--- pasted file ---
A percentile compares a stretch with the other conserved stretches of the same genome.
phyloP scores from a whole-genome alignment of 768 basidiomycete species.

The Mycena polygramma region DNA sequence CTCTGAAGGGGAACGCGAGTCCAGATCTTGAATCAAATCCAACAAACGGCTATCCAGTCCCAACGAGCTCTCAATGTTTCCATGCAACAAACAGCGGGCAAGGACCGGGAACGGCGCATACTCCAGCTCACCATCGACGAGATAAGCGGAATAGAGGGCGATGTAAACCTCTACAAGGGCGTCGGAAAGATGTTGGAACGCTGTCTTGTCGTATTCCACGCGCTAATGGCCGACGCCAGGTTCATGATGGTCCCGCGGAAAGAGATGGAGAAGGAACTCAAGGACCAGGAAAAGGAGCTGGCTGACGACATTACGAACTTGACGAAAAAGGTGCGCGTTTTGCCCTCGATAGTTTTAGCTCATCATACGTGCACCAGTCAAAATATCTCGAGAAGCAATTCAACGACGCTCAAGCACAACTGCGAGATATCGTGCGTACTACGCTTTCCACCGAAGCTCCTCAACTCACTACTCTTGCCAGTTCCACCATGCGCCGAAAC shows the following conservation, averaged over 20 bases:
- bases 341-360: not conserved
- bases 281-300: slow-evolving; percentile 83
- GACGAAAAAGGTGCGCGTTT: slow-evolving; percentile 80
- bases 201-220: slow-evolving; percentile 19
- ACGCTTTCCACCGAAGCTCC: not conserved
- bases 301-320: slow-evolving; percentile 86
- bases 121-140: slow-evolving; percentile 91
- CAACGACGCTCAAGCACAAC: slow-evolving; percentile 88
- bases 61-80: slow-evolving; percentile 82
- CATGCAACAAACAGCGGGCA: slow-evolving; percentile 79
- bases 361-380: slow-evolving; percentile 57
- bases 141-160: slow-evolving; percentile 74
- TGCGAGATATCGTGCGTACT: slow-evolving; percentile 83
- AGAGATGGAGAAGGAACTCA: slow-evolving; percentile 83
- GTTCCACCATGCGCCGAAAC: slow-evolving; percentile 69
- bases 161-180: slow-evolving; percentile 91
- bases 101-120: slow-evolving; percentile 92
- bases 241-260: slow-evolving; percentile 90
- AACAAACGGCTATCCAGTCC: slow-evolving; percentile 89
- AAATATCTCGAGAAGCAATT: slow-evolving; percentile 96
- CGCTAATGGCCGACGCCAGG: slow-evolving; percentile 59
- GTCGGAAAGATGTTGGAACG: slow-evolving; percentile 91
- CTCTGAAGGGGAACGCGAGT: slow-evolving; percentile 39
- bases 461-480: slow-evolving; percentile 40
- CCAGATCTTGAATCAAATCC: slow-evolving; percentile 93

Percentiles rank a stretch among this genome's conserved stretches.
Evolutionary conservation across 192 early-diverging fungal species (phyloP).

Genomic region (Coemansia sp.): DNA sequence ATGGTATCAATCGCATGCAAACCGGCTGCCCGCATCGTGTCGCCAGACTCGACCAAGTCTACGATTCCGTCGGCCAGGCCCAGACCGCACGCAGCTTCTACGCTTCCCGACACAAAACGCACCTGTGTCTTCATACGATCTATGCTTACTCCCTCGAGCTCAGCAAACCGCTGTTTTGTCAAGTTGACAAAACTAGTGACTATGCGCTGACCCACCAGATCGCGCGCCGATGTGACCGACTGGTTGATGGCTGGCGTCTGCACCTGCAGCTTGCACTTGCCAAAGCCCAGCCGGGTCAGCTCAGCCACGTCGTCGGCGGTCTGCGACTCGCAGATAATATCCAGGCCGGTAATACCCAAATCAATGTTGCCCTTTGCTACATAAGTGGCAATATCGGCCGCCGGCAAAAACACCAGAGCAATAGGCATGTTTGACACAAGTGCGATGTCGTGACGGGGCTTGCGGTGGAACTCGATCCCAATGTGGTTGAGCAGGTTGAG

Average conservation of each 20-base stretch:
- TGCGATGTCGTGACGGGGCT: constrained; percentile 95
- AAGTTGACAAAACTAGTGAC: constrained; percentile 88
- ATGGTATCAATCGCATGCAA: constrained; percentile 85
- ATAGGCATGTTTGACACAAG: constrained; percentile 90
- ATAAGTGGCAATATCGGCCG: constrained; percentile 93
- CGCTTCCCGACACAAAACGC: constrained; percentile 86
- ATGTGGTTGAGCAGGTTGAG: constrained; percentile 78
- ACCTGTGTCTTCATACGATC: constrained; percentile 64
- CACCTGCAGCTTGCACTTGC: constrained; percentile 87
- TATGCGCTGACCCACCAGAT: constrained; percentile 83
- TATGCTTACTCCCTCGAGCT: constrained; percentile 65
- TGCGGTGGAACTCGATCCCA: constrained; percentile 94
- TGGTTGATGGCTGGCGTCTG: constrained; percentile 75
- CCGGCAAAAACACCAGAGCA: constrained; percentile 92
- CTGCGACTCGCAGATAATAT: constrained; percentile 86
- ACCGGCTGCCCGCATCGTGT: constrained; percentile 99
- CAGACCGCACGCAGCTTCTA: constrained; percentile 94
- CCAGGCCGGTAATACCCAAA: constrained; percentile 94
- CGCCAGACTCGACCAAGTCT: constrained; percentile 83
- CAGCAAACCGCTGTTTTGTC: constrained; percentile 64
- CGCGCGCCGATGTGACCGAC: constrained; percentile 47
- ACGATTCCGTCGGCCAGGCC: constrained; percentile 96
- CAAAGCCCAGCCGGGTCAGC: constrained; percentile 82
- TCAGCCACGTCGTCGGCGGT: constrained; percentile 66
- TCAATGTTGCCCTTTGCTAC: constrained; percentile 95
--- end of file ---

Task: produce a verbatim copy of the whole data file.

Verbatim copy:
A percentile compares a stretch with the other conserved stretches of the same genome.
phyloP scores from a whole-genome alignment of 768 basidiomycete species.

The Mycena polygramma region DNA sequence CTCTGAAGGGGAACGCGAGTCCAGATCTTGAATCAAATCCAACAAACGGCTATCCAGTCCCAACGAGCTCTCAATGTTTCCATGCAACAAACAGCGGGCAAGGACCGGGAACGGCGCATACTCCAGCTCACCATCGACGAGATAAGCGGAATAGAGGGCGATGTAAACCTCTACAAGGGCGTCGGAAAGATGTTGGAACGCTGTCTTGTCGTATTCCACGCGCTAATGGCCGACGCCAGGTTCATGATGGTCCCGCGGAAAGAGATGGAGAAGGAACTCAAGGACCAGGAAAAGGAGCTGGCTGACGACATTACGAACTTGACGAAAAAGGTGCGCGTTTTGCCCTCGATAGTTTTAGCTCATCATACGTGCACCAGTCAAAATATCTCGAGAAGCAATTCAACGACGCTCAAGCACAACTGCGAGATATCGTGCGTACTACGCTTTCCACCGAAGCTCCTCAACTCACTACTCTTGCCAGTTCCACCATGCGCCGAAAC shows the following conservation, averaged over 20 bases:
- bases 341-360: not conserved
- bases 281-300: slow-evolving; percentile 83
- GACGAAAAAGGTGCGCGTTT: slow-evolving; percentile 80
- bases 201-220: slow-evolving; percentile 19
- ACGCTTTCCACCGAAGCTCC: not conserved
- bases 301-320: slow-evolving; percentile 86
- bases 121-140: slow-evolving; percentile 91
- CAACGACGCTCAAGCACAAC: slow-evolving; percentile 88
- bases 61-80: slow-evolving; percentile 82
- CATGCAACAAACAGCGGGCA: slow-evolving; percentile 79
- bases 361-380: slow-evolving; percentile 57
- bases 141-160: slow-evolving; percentile 74
- TGCGAGATATCGTGCGTACT: slow-evolving; percentile 83
- AGAGATGGAGAAGGAACTCA: slow-evolving; percentile 83
- GTTCCACCATGCGCCGAAAC: slow-evolving; percentile 69
- bases 161-180: slow-evolving; percentile 91
- bases 101-120: slow-evolving; percentile 92
- bases 241-260: slow-evolving; percentile 90
- AACAAACGGCTATCCAGTCC: slow-evolving; percentile 89
- AAATATCTCGAGAAGCAATT: slow-evolving; percentile 96
- CGCTAATGGCCGACGCCAGG: slow-evolving; percentile 59
- GTCGGAAAGATGTTGGAACG: slow-evolving; percentile 91
- CTCTGAAGGGGAACGCGAGT: slow-evolving; percentile 39
- bases 461-480: slow-evolving; percentile 40
- CCAGATCTTGAATCAAATCC: slow-evolving; percentile 93

Percentiles rank a stretch among this genome's conserved stretches.
Evolutionary conservation across 192 early-diverging fungal species (phyloP).

Genomic region (Coemansia sp.): DNA sequence ATGGTATCAATCGCATGCAAACCGGCTGCCCGCATCGTGTCGCCAGACTCGACCAAGTCTACGATTCCGTCGGCCAGGCCCAGACCGCACGCAGCTTCTACGCTTCCCGACACAAAACGCACCTGTGTCTTCATACGATCTATGCTTACTCCCTCGAGCTCAGCAAACCGCTGTTTTGTCAAGTTGACAAAACTAGTGACTATGCGCTGACCCACCAGATCGCGCGCCGATGTGACCGACTGGTTGATGGCTGGCGTCTGCACCTGCAGCTTGCACTTGCCAAAGCCCAGCCGGGTCAGCTCAGCCACGTCGTCGGCGGTCTGCGACTCGCAGATAATATCCAGGCCGGTAATACCCAAATCAATGTTGCCCTTTGCTACATAAGTGGCAATATCGGCCGCCGGCAAAAACACCAGAGCAATAGGCATGTTTGACACAAGTGCGATGTCGTGACGGGGCTTGCGGTGGAACTCGATCCCAATGTGGTTGAGCAGGTTGAG

Average conservation of each 20-base stretch:
- TGCGATGTCGTGACGGGGCT: constrained; percentile 95
- AAGTTGACAAAACTAGTGAC: constrained; percentile 88
- ATGGTATCAATCGCATGCAA: constrained; percentile 85
- ATAGGCATGTTTGACACAAG: constrained; percentile 90
- ATAAGTGGCAATATCGGCCG: constrained; percentile 93
- CGCTTCCCGACACAAAACGC: constrained; percentile 86
- ATGTGGTTGAGCAGGTTGAG: constrained; percentile 78
- ACCTGTGTCTTCATACGATC: constrained; percentile 64
- CACCTGCAGCTTGCACTTGC: constrained; percentile 87
- TATGCGCTGACCCACCAGAT: constrained; percentile 83
- TATGCTTACTCCCTCGAGCT: constrained; percentile 65
- TGCGGTGGAACTCGATCCCA: constrained; percentile 94
- TGGTTGATGGCTGGCGTCTG: constrained; percentile 75
- CCGGCAAAAACACCAGAGCA: constrained; percentile 92
- CTGCGACTCGCAGATAATAT: constrained; percentile 86
- ACCGGCTGCCCGCATCGTGT: constrained; percentile 99
- CAGACCGCACGCAGCTTCTA: constrained; percentile 94
- CCAGGCCGGTAATACCCAAA: constrained; percentile 94
- CGCCAGACTCGACCAAGTCT: constrained; percentile 83
- CAGCAAACCGCTGTTTTGTC: constrained; percentile 64
- CGCGCGCCGATGTGACCGAC: constrained; percentile 47
- ACGATTCCGTCGGCCAGGCC: constrained; percentile 96
- CAAAGCCCAGCCGGGTCAGC: constrained; percentile 82
- TCAGCCACGTCGTCGGCGGT: constrained; percentile 66
- TCAATGTTGCCCTTTGCTAC: constrained; percentile 95